When we think of chess, we usually think of two people sitting across from each other moving pieces in real time on a physical board. Of course, these days, millions of people also play online. For centuries, however, people have also been playing correspondence chess: chess by mail. Yes, people would write their moves down on postcards, stick them in the mail, and wait for their opponents to reply. A forty move game could last years as players patiently waited for moves to go back and forth. In more recent years, games have been played via email, which has speeded things up a little, but top-level games can still take two years to complete.

In October 2022, Dr. Jon Edwards, a resident of Hopewell, NJ, and longtime Vice President for Computing and Information Technology at Princeton University, won the 32nd World Correspondence Championship, together with the title of Correspondence Grandmaster.

On December 3, the newly-minted World Champion visited SJIC to give a lecture on “The Future of Human-Machine Collaboration.” During the two-hour lecture, Edwards explained how he blends his chess playing skills with his computer expertise (using computers is legal in correspondence chess) to carefully plan out every move. Because of the time and care it takes to play a correspondence game, correspondence chess has long been a proving ground for chess theory. Now aided by computers, leading correspondence players have reached an amazing level of accuracy, with nearly all games ending in draws (since the players make virtually no mistakes). Edwards predicted that we may be near to a demonstration that chess is a draw with perfect play. In fact, Edwards stated that many openings are now believed to be drawn with perfect play, leaving fewer and fewer spaces for correspondence players to seek an advantage.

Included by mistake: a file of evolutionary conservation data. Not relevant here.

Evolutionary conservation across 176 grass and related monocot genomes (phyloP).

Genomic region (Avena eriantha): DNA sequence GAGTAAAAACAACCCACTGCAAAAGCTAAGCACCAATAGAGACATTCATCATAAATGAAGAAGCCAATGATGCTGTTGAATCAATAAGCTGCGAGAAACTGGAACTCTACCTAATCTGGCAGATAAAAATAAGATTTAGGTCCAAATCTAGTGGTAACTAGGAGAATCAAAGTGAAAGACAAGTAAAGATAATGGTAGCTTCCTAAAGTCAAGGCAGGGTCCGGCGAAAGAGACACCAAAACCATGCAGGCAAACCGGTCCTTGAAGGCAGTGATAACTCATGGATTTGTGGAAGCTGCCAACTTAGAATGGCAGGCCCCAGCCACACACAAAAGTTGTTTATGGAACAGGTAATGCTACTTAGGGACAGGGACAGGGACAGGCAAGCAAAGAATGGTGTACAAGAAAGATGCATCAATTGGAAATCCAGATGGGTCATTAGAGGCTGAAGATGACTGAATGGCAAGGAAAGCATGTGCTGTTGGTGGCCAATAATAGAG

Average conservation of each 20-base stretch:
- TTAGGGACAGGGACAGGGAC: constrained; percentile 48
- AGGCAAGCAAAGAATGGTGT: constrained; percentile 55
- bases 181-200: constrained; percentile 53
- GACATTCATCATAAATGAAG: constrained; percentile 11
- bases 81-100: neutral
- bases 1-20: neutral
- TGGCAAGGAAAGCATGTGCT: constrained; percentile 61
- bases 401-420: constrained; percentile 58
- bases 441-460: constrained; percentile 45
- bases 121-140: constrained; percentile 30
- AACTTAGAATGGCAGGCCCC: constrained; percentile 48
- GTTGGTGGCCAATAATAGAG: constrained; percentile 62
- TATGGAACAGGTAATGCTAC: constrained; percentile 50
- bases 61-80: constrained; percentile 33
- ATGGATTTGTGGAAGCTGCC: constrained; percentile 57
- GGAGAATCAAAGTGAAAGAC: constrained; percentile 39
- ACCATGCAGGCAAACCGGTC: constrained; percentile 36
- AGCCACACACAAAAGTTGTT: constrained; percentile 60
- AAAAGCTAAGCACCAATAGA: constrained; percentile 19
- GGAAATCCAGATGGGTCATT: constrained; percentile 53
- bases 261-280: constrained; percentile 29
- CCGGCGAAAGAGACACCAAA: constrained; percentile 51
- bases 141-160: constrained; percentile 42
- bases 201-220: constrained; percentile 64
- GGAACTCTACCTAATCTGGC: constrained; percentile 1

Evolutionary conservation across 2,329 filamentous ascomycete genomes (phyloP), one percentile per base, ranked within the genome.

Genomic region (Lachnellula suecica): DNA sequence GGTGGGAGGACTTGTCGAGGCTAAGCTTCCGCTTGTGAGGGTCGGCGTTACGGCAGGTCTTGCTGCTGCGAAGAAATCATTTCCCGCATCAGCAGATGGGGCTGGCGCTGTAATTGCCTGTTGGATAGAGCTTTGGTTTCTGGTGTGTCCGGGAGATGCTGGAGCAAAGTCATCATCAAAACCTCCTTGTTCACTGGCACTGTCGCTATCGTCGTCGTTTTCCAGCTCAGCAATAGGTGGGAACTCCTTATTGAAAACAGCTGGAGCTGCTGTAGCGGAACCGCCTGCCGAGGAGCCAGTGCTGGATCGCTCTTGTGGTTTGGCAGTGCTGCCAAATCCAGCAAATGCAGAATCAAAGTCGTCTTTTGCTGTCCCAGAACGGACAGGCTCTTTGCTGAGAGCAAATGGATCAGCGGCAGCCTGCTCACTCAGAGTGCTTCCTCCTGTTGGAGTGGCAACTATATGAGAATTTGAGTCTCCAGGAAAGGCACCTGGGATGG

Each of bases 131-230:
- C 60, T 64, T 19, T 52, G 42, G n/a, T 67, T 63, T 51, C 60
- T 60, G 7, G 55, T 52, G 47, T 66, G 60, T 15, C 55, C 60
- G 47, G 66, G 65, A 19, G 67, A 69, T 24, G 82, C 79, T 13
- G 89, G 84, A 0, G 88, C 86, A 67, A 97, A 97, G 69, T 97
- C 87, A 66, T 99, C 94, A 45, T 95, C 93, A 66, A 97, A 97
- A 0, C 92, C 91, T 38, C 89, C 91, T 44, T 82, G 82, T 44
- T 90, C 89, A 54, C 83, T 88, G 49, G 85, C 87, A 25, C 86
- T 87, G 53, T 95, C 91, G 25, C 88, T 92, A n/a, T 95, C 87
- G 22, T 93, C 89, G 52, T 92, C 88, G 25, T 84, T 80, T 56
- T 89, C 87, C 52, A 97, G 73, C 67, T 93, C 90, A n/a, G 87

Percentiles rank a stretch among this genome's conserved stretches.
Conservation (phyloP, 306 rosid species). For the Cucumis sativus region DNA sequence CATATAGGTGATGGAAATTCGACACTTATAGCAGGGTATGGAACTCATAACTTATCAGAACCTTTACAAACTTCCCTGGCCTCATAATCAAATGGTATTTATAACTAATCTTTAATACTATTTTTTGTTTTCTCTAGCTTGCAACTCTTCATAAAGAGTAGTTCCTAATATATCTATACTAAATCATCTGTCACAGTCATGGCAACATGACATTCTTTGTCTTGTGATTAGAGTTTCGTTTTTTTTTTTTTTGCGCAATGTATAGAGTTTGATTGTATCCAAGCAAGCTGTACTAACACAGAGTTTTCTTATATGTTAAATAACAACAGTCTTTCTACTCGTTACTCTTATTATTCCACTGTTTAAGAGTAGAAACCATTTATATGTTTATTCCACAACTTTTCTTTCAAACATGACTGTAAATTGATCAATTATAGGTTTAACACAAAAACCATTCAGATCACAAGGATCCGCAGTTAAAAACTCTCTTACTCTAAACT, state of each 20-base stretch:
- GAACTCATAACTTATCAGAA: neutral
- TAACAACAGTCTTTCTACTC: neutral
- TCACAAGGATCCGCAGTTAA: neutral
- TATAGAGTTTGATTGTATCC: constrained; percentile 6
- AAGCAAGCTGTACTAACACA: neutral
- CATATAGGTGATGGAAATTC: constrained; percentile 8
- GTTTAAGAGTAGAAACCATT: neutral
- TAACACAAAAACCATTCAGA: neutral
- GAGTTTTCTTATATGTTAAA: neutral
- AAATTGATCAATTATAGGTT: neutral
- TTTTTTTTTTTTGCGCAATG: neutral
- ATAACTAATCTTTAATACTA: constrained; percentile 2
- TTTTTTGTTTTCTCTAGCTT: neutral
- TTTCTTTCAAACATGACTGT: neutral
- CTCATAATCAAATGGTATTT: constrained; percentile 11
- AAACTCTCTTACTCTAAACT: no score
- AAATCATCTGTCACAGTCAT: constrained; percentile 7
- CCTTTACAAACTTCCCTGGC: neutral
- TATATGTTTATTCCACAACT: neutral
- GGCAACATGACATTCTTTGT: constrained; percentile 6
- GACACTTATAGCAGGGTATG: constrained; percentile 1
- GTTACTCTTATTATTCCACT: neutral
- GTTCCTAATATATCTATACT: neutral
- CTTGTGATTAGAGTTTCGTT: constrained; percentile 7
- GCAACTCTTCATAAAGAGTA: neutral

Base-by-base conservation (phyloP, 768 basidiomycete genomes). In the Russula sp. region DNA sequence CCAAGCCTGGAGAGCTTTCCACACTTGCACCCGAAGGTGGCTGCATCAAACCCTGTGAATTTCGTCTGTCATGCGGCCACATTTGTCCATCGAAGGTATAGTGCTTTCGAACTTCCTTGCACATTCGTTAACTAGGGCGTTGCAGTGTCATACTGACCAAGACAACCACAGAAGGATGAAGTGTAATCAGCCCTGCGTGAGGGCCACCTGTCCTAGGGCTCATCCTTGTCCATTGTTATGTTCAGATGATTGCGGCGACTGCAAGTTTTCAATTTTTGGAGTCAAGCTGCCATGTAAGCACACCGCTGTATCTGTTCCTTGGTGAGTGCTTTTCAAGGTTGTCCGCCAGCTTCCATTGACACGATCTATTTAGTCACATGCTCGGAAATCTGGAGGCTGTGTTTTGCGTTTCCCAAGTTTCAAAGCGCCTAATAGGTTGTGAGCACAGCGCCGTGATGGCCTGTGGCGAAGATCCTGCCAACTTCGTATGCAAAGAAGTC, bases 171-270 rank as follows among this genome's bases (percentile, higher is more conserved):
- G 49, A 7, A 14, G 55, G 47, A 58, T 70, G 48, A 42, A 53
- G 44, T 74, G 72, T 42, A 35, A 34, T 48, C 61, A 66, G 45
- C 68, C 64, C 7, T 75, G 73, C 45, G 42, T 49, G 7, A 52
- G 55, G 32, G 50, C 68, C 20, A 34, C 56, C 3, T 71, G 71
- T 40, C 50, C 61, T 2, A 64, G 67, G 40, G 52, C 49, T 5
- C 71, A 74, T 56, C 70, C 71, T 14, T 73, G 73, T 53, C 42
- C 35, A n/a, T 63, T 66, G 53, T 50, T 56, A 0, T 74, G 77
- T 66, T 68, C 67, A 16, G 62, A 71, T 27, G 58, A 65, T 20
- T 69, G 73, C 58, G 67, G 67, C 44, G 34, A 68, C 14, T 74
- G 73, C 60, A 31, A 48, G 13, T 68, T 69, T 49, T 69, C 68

Edwards stated that, even if chess is “solved” as being a draw with perfect play, the game’s massive complexity means that “over-the-board” players (who are not allowed to use computers during games) will still have plenty of room for exploration. Edwards noted, though, that most top over-the-board players also have to make extensive use of computers during their preparations for games.

An enthusiastic band of chess and computing fans braved the rain to enjoy the amazing lecture, as well as still-warm donuts and books authored and inscribed by Edwards.

A leading center for STEM instruction (including math, computing, and robotics), SJIC offers superb chess instructional programs for both children and adults. SJIC hosts official rated chess tournaments every other Sunday and rated rapid tournaments every Wednesday night.